Projecting Climate Change Effects on Aspen Distribution and Productivity in the Central and Northern Rockies by Coupling Hydrological and Landscape-disturbance Models

Douglas Shinneman
Posted on: 7/18/2022 - Updated on: 7/18/2022

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Aspen woodlands are both “biological hotspots” and “keystone ecosystems” in the western United States, meaning that loss of aspen will result in the loss of numerous other plant and animal species. Aspen is also economically and socially important, producing high quality forage for livestock and wildlife, as well as drawing tourists and improving local economies. Aspen is currently undergoing a region-wide decline, and climate-change predictions show that within 50 years approximately 40% of western aspen stands will no longer have a suitable climate. The intent of this research is to investigate the fundamental controls on aspen productivity and survivability across the central and northern Rockies, and to specifically project the likely effects of altered moisture and fire regimes on aspen under climate change. Research results will help land owners and managers to strategically mitigate for predicted climate change by evaluating new management strategies and adjusting social and economic goals in areas vulnerable to aspen loss. The project provides an avenue for information exchange among scientists, land stewards, and others with an interest in maintaining aspen woodlands across the western United States.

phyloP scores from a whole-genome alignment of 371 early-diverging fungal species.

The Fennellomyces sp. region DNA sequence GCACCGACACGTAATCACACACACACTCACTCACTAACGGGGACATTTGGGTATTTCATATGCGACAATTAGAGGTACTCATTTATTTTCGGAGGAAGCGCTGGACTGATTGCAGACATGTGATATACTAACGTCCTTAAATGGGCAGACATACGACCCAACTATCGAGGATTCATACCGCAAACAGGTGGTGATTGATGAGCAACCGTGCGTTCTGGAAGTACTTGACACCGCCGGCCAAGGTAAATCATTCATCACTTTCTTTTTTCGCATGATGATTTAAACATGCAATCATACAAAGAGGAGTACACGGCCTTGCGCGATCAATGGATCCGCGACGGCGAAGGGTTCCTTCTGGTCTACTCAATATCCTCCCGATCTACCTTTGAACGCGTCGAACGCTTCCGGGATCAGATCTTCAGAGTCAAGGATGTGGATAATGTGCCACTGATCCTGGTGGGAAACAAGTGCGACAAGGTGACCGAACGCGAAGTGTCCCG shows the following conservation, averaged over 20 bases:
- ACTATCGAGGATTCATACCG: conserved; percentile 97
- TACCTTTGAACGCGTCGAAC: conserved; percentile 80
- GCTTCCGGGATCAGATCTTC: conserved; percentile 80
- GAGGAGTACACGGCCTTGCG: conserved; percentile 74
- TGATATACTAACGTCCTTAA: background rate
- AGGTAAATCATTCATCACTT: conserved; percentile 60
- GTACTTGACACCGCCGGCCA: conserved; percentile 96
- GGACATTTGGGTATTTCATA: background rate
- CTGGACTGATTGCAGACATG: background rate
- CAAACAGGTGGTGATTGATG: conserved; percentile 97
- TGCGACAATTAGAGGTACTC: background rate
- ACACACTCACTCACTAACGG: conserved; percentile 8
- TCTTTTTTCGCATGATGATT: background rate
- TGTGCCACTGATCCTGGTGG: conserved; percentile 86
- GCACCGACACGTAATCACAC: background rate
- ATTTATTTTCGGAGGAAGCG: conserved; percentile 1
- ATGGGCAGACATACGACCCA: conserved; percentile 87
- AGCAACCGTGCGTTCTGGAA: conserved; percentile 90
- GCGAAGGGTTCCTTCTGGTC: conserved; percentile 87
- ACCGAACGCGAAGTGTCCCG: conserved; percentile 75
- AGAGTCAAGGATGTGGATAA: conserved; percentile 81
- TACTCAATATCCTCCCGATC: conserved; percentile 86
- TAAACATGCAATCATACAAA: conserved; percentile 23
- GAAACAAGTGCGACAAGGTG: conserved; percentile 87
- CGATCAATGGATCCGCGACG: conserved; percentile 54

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The USGS is a science organization that provides impartial information on the health of our ecosystems and environment, the natural hazards that threaten us, the natural resources we rely on, the impacts of climate and land-use change, and the core science systems that help us provide timely, relevant, and useable information.


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